the submission for the Youth Link Up Service known as          One of the most formative moments in my public health
CAYLUS which played a leading role in the introduction of      career was around a decade ago when I heard Premila
OPAL unleaded fuel which has effectively wiped out the         Kumar, CEO of the Consumer Council in Fiji, speak at a
scourge of petrol sniffing. This success helped motivate       workshop in Brisbane about NCDs in the Pacific islands.
me more in another key campaign I have helped to lead          After her talk, we discussed how the public health
in reducing the supply of alcohol to reduce population         community in Australia could help. She challenged
level harms.                                                   workshop participants to look at what our own
                                                               government was doing that was making it more difficult
                    – Donna Ah Chee
                                                               for Pacific island countries to reduce the availability and
                                                               affordability of unhealthy products. At the time, Australia
Early in my career I applied for a job as an epidem-
                                                               was negotiating the PACER Plus trade agreement
iologist, but was told I was not suitable because I did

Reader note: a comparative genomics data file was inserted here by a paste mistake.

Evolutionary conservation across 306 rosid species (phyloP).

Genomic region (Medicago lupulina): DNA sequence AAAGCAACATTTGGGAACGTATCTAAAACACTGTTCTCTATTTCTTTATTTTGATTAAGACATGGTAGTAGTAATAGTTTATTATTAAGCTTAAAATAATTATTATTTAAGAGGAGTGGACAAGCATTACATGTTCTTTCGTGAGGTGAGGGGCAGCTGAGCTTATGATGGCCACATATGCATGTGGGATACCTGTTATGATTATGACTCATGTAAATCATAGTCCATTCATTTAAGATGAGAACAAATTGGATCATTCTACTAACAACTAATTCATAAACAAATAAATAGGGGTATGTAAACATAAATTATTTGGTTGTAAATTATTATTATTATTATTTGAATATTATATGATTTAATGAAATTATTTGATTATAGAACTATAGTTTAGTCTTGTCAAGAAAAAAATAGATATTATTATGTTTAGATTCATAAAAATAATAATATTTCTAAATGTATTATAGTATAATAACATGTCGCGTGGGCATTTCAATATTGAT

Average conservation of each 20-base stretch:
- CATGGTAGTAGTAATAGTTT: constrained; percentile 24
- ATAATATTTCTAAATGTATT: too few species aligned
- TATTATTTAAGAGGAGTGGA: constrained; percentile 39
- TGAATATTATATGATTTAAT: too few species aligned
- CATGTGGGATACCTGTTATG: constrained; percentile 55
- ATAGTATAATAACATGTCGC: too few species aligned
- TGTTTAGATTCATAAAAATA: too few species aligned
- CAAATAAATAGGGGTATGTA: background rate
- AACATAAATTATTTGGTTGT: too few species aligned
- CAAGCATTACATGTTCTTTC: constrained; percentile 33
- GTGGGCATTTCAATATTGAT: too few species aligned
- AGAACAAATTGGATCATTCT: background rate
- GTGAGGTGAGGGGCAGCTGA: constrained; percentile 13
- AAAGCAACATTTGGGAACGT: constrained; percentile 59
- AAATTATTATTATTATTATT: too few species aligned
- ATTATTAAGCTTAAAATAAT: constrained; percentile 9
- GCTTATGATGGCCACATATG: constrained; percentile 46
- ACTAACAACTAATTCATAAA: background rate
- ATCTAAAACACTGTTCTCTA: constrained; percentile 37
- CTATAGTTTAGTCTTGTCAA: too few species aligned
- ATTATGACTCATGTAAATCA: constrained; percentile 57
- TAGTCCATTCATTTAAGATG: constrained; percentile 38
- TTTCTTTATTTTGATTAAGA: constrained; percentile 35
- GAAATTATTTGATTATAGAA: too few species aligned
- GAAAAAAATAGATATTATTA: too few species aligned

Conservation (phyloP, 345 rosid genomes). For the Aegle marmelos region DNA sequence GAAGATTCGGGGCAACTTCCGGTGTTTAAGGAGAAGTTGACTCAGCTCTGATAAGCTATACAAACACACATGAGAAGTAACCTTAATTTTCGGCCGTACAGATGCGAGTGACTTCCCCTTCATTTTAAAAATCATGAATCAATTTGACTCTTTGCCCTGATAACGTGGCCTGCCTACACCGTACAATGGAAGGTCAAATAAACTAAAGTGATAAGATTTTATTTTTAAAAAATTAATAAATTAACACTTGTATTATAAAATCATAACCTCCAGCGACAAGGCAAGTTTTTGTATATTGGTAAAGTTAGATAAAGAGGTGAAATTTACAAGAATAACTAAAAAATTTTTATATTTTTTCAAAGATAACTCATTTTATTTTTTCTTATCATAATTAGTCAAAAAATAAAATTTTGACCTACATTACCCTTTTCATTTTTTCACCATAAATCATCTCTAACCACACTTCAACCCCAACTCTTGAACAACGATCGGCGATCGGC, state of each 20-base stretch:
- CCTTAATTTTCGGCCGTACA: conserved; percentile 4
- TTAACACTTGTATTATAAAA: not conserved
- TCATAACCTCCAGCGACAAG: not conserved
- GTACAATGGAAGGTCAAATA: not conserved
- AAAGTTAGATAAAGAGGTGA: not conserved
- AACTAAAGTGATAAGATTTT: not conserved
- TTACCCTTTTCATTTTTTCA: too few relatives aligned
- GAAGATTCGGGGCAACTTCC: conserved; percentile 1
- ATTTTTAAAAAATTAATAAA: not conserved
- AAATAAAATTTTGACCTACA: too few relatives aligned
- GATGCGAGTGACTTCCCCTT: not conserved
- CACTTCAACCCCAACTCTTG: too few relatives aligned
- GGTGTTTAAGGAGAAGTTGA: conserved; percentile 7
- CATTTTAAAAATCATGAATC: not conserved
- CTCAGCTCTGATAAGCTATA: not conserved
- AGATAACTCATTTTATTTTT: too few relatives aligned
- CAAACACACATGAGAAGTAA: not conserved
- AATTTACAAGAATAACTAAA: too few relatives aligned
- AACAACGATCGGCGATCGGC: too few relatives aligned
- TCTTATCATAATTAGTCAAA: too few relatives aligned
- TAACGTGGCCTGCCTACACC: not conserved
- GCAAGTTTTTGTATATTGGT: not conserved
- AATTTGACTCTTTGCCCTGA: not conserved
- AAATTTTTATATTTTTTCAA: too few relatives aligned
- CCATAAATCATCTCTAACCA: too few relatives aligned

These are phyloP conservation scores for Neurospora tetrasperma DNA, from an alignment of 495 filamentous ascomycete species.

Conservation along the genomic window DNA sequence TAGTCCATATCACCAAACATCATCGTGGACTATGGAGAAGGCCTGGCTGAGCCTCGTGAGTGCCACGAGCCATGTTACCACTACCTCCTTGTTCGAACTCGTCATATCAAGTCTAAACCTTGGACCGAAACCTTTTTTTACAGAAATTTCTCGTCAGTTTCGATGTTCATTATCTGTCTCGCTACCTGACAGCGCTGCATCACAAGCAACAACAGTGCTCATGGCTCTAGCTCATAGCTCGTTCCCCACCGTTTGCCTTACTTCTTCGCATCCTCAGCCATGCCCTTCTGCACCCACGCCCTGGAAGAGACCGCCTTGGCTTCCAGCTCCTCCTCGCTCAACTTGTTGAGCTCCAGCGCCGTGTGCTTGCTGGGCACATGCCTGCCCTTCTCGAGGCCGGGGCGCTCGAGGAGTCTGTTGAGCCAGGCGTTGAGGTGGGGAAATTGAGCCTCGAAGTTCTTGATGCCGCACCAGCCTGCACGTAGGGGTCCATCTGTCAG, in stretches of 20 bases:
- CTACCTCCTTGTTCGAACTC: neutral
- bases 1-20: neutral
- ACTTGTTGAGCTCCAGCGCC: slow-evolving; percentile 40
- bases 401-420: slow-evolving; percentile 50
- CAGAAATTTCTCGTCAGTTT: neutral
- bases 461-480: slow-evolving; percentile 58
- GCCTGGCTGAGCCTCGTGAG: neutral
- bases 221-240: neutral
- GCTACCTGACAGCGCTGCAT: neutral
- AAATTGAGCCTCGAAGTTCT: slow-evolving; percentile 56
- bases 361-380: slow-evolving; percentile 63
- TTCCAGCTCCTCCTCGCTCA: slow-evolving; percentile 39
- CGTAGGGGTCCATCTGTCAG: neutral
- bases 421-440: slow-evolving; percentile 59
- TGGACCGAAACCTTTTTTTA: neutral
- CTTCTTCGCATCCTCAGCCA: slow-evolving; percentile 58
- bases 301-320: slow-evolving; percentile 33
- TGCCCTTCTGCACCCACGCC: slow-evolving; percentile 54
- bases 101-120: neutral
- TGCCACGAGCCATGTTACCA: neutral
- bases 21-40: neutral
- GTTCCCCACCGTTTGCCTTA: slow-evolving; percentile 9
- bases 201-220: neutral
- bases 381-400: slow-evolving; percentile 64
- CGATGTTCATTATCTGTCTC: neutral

with the Pacific islands. I took up her challenge, and
not have a medical degree, I had recently completed
                                                               started looking into this trade agreement, and others
postgraduate research as a mathematical statistician.
                                                               that Australia was negotiating. A decade later, I’m still
However, the Director of the particular research institute
                                                               monitoring Australia’s trade agreements and advocating
was an internationally-renown researcher with great
                                                               for greater attention to health in trade policy.
foresight could see the value of someone like me joining
his dynamic public health research team. He provided                                – Deborah Gleeson
me with opportunities to develop and lead aspects of
the groups work, setting me well and truly onto a public       I was fortunate to have the opportunity to take part
health career path. I also learnt a lot from his leadership    in a number of national committees which expanded
style, and I still incorporate aspects of that in my own       my horizons and gave me access to new public health
practices today.                                               models who were inspiring. But my career really
                                                               progressed because I was fortunate to work with really
                        – Caroline Finch
                                                               talented, hard-working people who were passionate
                                                               about health promotion and improving health outcomes